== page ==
The beef the organizers have is pretty much strictly with the PT. The riders don't hate the UCI, and the teams can't seem to organize a stong emotion on this or any other topic.

It seems to me that replacing the UCI would require a mammoth effort. There is coordination among all the national entities, administration of the various pro levels, interface to WADA (such as it is) and the blood passport (this is huge in my mind - as much as UCI can be criticized for seeming lethargy in the past, they now have the thing well set up and working with multiple entities. Rebuilding that would be complicated.), mountain biking, track, women's racing, etc.

Even if someone tried to replace just part of that - let's say ASO's races become a "league" - there's a mountain of logistics to overcome, plus all the outreach to junior programs, national and conti regimes, etc. If your league is not in some way coordinated with these other entities how do you know the riders are clean, the teams are sufficiently organized to participate in TdF-like events (assuming ASO would continue to want there to be flexibility in their invite list)?

JSR
 

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JSR said:
Even if someone tried to replace just part of that - let's say ASO's races become a "league" - there's a mountain of logistics to overcome, plus all the outreach to junior programs, national and conti regimes, etc. If your league is not in some way coordinated with these other entities how do you know the riders are clean, the teams are sufficiently organized to participate in TdF-like events (assuming ASO would continue to want there to be flexibility in their invite list)?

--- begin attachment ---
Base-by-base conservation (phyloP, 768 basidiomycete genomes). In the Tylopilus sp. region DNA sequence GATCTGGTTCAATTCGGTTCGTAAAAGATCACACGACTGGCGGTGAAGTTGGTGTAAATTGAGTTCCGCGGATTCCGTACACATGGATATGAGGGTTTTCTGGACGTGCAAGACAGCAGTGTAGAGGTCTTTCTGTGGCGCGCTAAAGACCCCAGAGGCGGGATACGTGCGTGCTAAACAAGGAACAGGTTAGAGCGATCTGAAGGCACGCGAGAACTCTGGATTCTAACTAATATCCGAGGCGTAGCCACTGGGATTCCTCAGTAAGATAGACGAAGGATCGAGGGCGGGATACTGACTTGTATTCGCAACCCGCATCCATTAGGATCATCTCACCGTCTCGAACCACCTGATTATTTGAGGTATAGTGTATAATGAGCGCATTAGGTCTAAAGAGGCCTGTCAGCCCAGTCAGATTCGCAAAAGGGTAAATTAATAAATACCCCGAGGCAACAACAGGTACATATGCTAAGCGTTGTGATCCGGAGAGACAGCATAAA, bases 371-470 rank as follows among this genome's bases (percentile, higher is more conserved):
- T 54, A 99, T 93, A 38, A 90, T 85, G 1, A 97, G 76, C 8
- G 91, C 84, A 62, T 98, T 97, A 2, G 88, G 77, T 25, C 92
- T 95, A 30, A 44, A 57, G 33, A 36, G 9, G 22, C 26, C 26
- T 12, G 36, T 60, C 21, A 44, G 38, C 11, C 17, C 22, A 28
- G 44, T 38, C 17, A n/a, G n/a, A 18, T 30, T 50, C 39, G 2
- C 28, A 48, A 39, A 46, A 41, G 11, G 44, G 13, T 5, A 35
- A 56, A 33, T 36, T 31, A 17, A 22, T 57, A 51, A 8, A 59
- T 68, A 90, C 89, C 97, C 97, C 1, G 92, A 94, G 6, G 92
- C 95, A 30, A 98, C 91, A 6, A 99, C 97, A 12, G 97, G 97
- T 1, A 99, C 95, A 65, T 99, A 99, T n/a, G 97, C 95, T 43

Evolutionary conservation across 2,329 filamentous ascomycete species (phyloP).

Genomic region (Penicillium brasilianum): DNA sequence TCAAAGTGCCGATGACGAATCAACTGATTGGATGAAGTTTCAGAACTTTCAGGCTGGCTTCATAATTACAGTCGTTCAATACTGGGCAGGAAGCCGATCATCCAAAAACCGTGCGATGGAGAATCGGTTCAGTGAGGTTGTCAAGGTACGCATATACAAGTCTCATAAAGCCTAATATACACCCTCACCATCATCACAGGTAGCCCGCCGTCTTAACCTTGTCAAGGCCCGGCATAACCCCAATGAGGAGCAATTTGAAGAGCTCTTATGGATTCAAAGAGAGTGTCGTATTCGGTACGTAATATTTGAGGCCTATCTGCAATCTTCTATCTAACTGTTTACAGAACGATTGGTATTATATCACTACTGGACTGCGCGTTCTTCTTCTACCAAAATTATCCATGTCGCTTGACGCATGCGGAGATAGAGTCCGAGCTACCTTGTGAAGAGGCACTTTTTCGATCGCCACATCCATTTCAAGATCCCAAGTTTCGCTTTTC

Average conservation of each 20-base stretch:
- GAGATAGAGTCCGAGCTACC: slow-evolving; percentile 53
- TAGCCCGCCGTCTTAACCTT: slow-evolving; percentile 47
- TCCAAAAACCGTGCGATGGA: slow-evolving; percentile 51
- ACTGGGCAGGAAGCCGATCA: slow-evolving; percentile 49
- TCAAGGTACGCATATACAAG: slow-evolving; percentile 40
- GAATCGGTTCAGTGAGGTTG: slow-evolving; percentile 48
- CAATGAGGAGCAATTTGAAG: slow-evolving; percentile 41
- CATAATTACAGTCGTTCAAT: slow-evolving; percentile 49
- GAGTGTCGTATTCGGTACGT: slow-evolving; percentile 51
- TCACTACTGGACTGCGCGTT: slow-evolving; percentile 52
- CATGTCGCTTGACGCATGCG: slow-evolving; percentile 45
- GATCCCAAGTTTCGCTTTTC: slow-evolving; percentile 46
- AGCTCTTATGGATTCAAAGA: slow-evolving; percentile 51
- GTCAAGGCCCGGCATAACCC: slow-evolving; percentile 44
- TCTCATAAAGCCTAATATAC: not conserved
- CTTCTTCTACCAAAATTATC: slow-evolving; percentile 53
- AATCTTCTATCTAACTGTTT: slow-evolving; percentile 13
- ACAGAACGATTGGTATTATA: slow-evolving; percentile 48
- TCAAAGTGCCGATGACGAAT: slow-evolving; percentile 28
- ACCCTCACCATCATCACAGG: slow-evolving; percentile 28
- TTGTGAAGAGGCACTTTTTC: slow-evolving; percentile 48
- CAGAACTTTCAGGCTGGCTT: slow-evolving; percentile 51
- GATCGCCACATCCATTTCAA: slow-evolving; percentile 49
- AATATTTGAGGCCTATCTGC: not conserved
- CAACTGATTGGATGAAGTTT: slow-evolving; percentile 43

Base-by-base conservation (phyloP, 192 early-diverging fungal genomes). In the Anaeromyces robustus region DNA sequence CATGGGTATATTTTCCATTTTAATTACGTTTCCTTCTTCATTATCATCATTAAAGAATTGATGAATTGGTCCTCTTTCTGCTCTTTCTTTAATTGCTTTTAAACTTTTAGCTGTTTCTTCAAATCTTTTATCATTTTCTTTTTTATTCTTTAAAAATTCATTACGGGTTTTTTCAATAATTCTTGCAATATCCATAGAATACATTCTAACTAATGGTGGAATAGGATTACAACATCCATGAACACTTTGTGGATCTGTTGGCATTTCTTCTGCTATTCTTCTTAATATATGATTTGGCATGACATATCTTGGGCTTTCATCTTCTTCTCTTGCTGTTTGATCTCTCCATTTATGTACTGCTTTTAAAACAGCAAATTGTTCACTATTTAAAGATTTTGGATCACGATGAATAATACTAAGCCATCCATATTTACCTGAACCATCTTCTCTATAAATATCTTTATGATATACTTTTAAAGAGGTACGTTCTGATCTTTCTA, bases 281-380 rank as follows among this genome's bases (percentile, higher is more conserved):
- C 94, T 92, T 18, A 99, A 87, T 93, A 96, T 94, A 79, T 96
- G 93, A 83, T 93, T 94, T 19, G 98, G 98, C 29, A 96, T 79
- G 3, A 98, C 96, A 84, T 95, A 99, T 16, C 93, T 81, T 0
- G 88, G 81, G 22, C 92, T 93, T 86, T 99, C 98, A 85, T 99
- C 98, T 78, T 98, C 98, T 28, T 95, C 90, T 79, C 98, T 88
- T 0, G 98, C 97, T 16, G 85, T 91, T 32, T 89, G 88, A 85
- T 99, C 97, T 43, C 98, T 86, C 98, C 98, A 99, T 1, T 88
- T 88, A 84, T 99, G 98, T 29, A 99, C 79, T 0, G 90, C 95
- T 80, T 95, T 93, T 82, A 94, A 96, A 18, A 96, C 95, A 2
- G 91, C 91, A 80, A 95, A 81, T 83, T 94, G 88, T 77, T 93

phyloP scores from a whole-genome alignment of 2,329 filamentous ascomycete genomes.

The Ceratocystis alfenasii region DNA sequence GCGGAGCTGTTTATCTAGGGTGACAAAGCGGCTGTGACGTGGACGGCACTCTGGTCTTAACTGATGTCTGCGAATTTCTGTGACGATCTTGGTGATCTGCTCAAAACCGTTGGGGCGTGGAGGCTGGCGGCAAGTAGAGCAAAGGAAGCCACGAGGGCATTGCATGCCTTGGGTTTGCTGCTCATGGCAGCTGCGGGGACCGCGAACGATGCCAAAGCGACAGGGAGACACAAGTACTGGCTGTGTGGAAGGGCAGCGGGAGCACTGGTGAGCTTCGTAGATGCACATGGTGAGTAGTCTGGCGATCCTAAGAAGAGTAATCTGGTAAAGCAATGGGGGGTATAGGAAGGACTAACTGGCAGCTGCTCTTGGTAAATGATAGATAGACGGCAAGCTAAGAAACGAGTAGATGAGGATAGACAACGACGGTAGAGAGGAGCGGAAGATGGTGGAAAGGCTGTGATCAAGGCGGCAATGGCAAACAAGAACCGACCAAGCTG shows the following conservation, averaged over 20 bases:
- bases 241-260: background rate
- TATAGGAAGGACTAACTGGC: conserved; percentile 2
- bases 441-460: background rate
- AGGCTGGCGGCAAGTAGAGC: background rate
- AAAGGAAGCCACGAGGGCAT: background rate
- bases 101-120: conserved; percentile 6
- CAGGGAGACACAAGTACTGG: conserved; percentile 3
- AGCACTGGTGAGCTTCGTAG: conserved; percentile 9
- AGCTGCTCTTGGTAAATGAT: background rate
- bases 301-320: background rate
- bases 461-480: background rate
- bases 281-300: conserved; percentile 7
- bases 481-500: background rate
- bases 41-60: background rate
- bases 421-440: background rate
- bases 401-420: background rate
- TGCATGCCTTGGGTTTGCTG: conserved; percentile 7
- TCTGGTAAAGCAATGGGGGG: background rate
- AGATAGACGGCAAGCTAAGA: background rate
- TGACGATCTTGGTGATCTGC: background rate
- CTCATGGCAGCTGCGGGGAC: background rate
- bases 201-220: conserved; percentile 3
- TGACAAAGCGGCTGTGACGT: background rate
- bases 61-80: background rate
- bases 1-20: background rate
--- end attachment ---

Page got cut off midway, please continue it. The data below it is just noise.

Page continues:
JSR
I've felt all along that it is kind of a shame in some respects that the serious fight against doping also coincided with the PT mess. And unfortunately the breakaways have been far more concerned with a clean sport than the UCI ever was. Otherwise, pull out of the UCI, leave WADA, keep to the old ways. However, it does appear that in the last 2 years there has been a pretty substantial change in the culture and it would be hard to go back to en masse full-stop doping.

That being said, the racing the last couple of years has become much more interesting as the sport has cleaned up. No longer teams have a squandron of domestiques capable of controlling the races (day after day in the tours), much more parity in races probably because you don't have 10 guys who have decided to dope up to the gills for this one vs. another race.
 

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Anyone think this could lead to the development of a meaningful riders' union? The riders certainly need one, and I believe the UCI has stood in the way of that.
 

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harlond said: